1900 Reading Circle Diploma

Today, we bring you one of Sylvia Henricks’ “Remembrances.” You can read more of Sylvia’s columns weekly in The Franklin Township Informer, or in her book From The Ash Grove (available directly from the FTHS, and via the web site).

Framed diplomas have a story to tell, if we just pay attention. The framing itself indicates the importance of the activity being recognized, and the diploma represents membership, honor, completion, or success in some enterprise by the person whose name it bears.

Nancy VanArendonk gave the Township Historical Society a 9” x 12” framed diploma marking the completion of a reading course by Austin O. Stout of Monroe County, Indiana, on “this 28 day of February, 1900.” “It was in a box of books I bought at an auction several years ago,” Nancy said. “Probably leftovers from a house sale.”
The diploma honors Austin, as a member of the “Young Peoples Reading Circle of Indiana,” for having completed “the course of reading prescribed by the Board of Directors” of the Circle. Appropriate signatures are attached, “Harry O. Buzzaird, Superintendent; Howard Sandison, President; and Laurence M.cTurnan, Secretary.” The teacher’s name is there, but too faint too read.
With a bit of research I learned that Reading Circles were one of the tools Indiana educators were using in the late 1800s to improve students’ reading and comprehension skills. There were Children’s Reading Circles, Young Peoples’ Reading Circles, and Teachers’ Reading Circles.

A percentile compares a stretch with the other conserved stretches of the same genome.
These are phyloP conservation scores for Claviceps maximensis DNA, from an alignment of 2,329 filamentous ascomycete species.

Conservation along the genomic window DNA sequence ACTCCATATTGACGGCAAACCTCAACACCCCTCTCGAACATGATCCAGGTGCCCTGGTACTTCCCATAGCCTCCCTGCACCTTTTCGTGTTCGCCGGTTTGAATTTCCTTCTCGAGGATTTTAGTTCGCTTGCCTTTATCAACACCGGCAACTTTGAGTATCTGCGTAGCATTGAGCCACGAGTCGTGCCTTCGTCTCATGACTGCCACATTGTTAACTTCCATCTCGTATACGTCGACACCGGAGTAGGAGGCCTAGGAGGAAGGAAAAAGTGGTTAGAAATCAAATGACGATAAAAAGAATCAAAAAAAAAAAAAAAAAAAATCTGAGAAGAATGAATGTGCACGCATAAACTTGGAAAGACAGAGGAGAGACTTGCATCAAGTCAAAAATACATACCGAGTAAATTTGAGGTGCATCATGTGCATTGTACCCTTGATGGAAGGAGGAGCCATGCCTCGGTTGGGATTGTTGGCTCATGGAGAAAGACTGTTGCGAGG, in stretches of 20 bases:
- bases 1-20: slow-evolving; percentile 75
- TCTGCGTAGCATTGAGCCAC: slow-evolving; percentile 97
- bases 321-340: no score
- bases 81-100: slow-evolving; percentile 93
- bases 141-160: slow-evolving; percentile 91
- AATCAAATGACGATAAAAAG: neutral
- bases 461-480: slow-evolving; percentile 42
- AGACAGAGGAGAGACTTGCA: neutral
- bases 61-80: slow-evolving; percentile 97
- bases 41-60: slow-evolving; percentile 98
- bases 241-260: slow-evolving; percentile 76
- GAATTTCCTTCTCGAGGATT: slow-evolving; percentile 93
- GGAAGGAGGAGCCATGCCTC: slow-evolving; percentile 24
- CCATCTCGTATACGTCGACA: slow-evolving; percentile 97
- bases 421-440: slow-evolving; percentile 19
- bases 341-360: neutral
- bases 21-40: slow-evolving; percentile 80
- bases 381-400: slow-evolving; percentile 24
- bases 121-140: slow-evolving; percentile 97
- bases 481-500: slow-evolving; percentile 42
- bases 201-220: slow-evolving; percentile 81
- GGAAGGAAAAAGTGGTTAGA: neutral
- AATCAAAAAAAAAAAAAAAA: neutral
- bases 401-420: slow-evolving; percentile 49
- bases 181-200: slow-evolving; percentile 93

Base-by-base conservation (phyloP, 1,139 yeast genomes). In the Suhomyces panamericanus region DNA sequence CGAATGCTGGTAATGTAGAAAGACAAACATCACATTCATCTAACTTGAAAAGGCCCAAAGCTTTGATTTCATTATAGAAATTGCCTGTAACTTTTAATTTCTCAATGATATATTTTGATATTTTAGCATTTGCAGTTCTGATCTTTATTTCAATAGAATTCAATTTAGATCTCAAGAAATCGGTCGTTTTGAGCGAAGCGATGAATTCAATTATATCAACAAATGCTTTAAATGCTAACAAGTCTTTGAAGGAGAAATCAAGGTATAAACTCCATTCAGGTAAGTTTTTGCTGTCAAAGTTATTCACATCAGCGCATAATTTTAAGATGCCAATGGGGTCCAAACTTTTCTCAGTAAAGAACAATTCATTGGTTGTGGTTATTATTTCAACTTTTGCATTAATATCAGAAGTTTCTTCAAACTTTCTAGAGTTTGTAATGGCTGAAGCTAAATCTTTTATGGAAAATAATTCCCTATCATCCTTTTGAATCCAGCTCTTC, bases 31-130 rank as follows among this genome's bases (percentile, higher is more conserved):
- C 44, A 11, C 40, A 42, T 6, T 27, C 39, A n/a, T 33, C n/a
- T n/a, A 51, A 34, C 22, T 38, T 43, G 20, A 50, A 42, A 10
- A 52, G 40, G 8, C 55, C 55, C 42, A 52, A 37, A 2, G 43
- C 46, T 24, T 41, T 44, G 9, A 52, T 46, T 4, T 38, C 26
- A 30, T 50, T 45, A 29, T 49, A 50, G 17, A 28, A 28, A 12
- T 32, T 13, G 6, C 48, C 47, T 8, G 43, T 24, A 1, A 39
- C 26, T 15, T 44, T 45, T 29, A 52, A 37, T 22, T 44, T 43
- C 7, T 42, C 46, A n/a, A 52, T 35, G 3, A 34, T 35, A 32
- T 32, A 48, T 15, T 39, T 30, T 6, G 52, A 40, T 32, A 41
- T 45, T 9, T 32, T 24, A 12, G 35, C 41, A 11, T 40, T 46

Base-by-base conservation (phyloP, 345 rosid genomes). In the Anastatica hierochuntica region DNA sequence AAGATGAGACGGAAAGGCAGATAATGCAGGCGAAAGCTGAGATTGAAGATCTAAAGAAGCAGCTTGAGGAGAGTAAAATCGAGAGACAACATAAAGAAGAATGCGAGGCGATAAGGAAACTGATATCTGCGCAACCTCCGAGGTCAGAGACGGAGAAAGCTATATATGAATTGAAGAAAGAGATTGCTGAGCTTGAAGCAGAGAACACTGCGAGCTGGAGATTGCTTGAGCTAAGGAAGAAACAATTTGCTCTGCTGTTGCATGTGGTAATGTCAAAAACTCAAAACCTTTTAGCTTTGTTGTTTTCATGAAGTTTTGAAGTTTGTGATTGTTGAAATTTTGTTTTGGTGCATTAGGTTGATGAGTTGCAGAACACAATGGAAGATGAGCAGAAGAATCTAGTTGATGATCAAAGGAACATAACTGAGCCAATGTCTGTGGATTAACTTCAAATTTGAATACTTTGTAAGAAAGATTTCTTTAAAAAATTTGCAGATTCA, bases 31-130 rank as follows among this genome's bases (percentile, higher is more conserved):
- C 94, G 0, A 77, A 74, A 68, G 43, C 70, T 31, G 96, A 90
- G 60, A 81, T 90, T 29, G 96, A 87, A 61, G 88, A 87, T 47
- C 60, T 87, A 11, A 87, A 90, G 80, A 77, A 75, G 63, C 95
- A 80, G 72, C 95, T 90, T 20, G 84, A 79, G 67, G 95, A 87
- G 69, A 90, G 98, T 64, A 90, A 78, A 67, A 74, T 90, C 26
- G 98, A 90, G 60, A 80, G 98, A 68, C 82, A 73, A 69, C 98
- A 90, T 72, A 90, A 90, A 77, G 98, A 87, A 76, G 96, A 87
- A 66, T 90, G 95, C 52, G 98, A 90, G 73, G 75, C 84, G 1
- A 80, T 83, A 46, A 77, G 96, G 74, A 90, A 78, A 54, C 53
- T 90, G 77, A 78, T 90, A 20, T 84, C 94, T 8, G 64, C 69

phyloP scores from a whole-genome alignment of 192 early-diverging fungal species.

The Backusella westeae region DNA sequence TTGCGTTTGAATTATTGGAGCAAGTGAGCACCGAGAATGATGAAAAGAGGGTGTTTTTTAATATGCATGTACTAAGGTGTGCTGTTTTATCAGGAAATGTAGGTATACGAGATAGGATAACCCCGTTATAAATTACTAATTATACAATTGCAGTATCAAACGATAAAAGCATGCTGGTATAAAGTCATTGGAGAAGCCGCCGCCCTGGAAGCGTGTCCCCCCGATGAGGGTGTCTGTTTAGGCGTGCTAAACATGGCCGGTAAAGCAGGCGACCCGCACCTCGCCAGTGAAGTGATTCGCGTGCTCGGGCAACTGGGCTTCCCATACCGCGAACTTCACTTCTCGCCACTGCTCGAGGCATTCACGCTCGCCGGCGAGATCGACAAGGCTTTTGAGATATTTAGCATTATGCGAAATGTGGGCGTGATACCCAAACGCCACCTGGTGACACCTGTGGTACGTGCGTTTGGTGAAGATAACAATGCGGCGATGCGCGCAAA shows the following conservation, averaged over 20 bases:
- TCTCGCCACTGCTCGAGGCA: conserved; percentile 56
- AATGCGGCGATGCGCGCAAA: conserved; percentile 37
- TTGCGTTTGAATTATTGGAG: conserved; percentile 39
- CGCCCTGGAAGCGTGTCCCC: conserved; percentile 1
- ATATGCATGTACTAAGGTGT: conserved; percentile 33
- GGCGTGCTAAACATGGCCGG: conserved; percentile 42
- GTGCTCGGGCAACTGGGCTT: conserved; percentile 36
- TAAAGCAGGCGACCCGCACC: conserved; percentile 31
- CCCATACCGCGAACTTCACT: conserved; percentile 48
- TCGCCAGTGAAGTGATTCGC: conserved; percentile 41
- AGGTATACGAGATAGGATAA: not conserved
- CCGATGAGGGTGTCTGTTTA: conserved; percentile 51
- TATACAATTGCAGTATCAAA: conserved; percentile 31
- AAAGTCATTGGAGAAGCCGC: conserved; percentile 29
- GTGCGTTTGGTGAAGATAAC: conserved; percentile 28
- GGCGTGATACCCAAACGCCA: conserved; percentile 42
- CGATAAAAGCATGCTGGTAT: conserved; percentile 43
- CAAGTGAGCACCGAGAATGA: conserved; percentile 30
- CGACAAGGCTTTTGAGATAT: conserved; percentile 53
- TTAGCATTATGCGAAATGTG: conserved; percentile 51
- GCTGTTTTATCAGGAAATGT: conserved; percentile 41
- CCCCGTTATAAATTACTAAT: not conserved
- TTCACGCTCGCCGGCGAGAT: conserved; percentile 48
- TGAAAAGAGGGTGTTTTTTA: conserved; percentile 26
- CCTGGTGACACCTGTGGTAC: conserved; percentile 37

The Young Peoples’ Reading Circle is described in History of Education in Indiana by Richard Boone, (published in 1892, reprinted 1941). It was organized in1888, its management by the Teachers’ Reading Circle, 2nd to fifth reader grades. The books were to be read under the supervision of the teachers. “The books may be bought by individual pupils, the school board, or patrons. Once read, the books may form, in many communities, the nucleus of school libraries. The number of those now enrolled (1892) is about 15,000 to 20,000, with twice this number of readers.”
From the diploma, one can se the “standard authors,” were Longfellow, Bryant, Whittier, Hawthorne, and Lowell.

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